Permits filed for 14th hotel site in Ravenswood IBZ

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Above, 13 of 14 sites I’ve counted in or near the edge of the Ravenswood IBZ, a dramatic cluster for an otherwise low-scale industrial zone. 

New York YIMBY reports permits were filed for a 15 story hotel in the northwest section of the Ravenswood Industrial Business Zone. The ten block zone stretching along the waterfront from Queensbridge to 37th Avenue west of 21st Street is literally overrun with hotels counter to zoning intended to preserve manufacturing – as Corner has detailed. Most of the hotel sites (several haven’t been finished yet) are concentrated towards the southeast part of the zone along 40th Avenue. This new site at 37-10 10th Street is the third I’m aware of along 37th Ave and would be the most northwest of the cluster, near P.S. 76 William Hallett. The permit was filed by developer Dun Zhang with architect Gene Kaufman, which tells us this won’t be another Hotel Nirvana. On April 23, a week less than 60 days ago, the Department of City Planning launched a 60 day public review process for a proposal that would only allow hotels in the IBZs with a special permit.

Hotel Nirvana opens, JVB goes to the Met Gala

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Today, that gray brick block building called Hotel Nirvana in the Industrial Business Zone in Ravenswood opened and has a lotus flower logo. 

Also, Councilman Jimmy Van Bramer was at the Met Gala, which was Catholic themed. “It’s almost time for this kid from to head to the for the !” he tweeted earlier on. JVB has gone before at least in 2013 and 2014. He was also hanging out with Jesse Eisenberg the other day. 

As the Times explains, last year only about 550 people went to the gala, which is invitation only, each invitation overseen by Anna Wintour and tickets cost $30,000. Are all the council members invited? Who sponsored or invited the councilman of the 26th District? I hit him up with questions on Instagram so let’s see if he responds. 

 

A souvenir shop opens in industrial Long Island City

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A Times Square-style souvenir shop has opened in industrial Long Island City. Just New York Souvenir, at 38-85 13th Street, half a block from the NYCHA Queensbridge Houses, sits within a 10 block Industrial Business Zone where low-rise warehouses and factories dominate but at least 13 hotel sites have cropped up.

“This looks like something on Canal Street,” said a man who stopped in mid-day to sell recycling services. Continue reading “A souvenir shop opens in industrial Long Island City”

New gray block building shines blue in the night

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For months I watched men lay bricks at 12-02 37th Avenue, creating a gray block building in the middle of the Ravenswood industrial business zone. It is so gray and blocky it looked like they were building a castle or a fort. Now with the exterior done, the building is totally more flamboyant at night, its surface illuminated by blue lights, giving it a jazzy, almost night-club like appearance in the industrial area. Most of the buildings that have gone up in the zone lately are hotels. I’m not sure yet if this is a hotel. And guess what, this is also a hotel! Of course it is. It took me a minute to call the wrong architect to find I had the wrong address and wrong paperwork to find a proper link explaining. And that architect? Also building a hotel in the Ravenswood IBZ (at 11-02 37th Ave.) Of course. ***Another update: Google Maps has this place listed as Hotel Nirvana! Well, nevermind. I like the way New York YIMBY described the 12-02 37th Ave development plan 2.5 years ago:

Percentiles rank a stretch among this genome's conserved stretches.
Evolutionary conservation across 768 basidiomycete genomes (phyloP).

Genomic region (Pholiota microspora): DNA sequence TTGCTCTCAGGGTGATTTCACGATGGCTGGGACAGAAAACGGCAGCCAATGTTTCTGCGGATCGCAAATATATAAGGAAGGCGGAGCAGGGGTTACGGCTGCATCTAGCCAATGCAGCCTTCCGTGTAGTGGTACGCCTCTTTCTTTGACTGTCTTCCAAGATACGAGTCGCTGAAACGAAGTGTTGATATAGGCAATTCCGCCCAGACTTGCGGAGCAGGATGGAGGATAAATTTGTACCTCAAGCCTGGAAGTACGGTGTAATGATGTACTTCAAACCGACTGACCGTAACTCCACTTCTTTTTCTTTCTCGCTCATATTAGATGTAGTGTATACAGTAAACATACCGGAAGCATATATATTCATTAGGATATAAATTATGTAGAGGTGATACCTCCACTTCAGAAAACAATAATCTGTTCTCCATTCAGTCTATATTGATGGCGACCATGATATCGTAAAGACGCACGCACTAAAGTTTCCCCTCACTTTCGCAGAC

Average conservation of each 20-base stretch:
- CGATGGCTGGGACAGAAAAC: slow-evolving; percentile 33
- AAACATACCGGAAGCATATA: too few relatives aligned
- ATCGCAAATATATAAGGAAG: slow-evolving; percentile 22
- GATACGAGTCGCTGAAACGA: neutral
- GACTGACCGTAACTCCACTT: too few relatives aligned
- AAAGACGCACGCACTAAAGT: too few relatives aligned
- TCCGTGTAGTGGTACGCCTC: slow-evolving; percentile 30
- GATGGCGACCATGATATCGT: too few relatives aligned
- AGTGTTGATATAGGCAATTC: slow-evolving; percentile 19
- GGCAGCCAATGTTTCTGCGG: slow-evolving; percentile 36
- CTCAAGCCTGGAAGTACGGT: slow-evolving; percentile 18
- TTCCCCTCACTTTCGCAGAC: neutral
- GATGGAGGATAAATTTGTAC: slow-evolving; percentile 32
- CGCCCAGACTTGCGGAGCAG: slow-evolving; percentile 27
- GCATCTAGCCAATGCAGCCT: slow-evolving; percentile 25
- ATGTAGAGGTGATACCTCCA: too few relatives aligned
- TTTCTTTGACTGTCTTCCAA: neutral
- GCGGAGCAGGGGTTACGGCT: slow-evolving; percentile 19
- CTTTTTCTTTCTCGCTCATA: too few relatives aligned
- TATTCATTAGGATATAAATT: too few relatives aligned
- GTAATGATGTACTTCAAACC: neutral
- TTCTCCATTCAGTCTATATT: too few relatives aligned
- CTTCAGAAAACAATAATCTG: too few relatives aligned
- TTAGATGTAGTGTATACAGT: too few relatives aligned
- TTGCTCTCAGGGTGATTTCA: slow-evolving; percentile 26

“The development would rise 100 feet into the air on a vacant lot between 12th and 13th Streets, in a sleepy commercial no-man’s land near Ravenswood Generating Station and the Roosevelt Island Bridge… In fact, it seems like an odd place for a hotel. The surrounding blocks are dotted with low-slung warehouses, two-family homes, and the large Ravenwood Houses public housing project.”

But we know now that the Ravenswood IBZ, intended to preserve industrial business space, is a small forest of hotels surrounded by the tall grass of warehouses and small factories. So anyway, this hotel definitely has a stubby shape in comparison to the others. I’ll just say it again. It’s a gray block thing. But at night, that’s when it lets its freak flag fly.

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Pacific Rim

(This post was adjusted to conform to learned information.)

Continue reading “New gray block building shines blue in the night”